NEWFOUNDLAND, CANADA: Eighty-nine years later - and four years
after the blockbuster movie - it seems the Titanic is still an
irresistible hook for the media.
The bait, in this case, was a real-life Winslet and DiCaprio - New York
couple David Leibowitz and Kimberley Miller - who exchanged wedding vows
on-board a mini vessel that was resting on the bow of the doomed ocean
The couple won the trip from an Internet contest launched by SubSea
Explorer, a dive-operation company that sends research vessels to
explore famous shipwreck sites. The wedding was scheduled to take place
SubSea Explorer has attracted major attention with the story, with
coverage in USA Today, the New York Post, The New York Times, and on CNN
and Good Morning America.
But the story hasn't been received favorably in all quarters. The
British Titanic Group says that SubSea does a disservice to the 1,500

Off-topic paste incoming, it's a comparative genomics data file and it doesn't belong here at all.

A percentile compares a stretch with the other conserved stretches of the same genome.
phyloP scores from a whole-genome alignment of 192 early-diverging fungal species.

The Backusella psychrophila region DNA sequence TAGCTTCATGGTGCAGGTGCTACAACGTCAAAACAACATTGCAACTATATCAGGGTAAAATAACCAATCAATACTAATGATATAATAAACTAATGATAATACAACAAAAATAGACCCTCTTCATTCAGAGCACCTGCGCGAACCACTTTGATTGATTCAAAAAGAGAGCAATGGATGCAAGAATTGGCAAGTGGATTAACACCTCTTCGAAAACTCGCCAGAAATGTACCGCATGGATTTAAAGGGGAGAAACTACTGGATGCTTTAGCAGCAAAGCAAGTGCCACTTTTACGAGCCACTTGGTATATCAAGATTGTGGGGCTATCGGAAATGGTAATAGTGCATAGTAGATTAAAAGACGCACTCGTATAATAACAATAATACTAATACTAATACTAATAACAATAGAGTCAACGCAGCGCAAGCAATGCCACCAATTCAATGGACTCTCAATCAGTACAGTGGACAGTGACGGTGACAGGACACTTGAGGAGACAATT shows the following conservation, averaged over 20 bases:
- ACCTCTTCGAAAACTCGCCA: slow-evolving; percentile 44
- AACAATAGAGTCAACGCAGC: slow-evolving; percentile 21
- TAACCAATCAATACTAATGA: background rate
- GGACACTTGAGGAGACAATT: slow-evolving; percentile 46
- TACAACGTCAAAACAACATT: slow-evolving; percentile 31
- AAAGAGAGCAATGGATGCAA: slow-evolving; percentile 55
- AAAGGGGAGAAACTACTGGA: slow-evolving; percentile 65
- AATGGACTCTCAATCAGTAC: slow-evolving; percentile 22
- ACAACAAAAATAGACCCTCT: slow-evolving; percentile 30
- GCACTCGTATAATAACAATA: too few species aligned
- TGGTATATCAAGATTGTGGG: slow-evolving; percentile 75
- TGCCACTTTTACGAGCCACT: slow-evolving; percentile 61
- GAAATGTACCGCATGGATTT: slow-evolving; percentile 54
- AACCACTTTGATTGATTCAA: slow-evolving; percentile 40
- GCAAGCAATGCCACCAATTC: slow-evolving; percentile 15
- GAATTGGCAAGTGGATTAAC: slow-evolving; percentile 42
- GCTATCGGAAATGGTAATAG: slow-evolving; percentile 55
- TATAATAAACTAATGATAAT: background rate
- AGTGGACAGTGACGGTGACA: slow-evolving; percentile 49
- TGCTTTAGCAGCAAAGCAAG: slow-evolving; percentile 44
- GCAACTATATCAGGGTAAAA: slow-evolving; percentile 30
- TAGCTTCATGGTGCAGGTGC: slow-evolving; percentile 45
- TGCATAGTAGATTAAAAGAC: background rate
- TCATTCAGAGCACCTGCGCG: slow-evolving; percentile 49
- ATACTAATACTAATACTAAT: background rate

people who lost their lives when the ship sank. "This is utterly,
utterly sick," said Brian Ticehurst of the British Titanic Society to
the Sun newspaper of London. "I have no objection to people going down
to view the wreck. But to use a ship where over 1,500 people died for a
gimmicky wedding like this is just wrong."
Aiden Feeney said that the operator had tried to be sensitive. "We had
been looking for a real-life Rose and Jack that wouldn't be a sad story,
but a modern-day romance. We understand that people lost their lives on
the ship and that we have to handle the situation respectfully," she
And with SubSea Explorer Titanic dives now sold out until July-August
2002, it's this week's PR Play of the Week.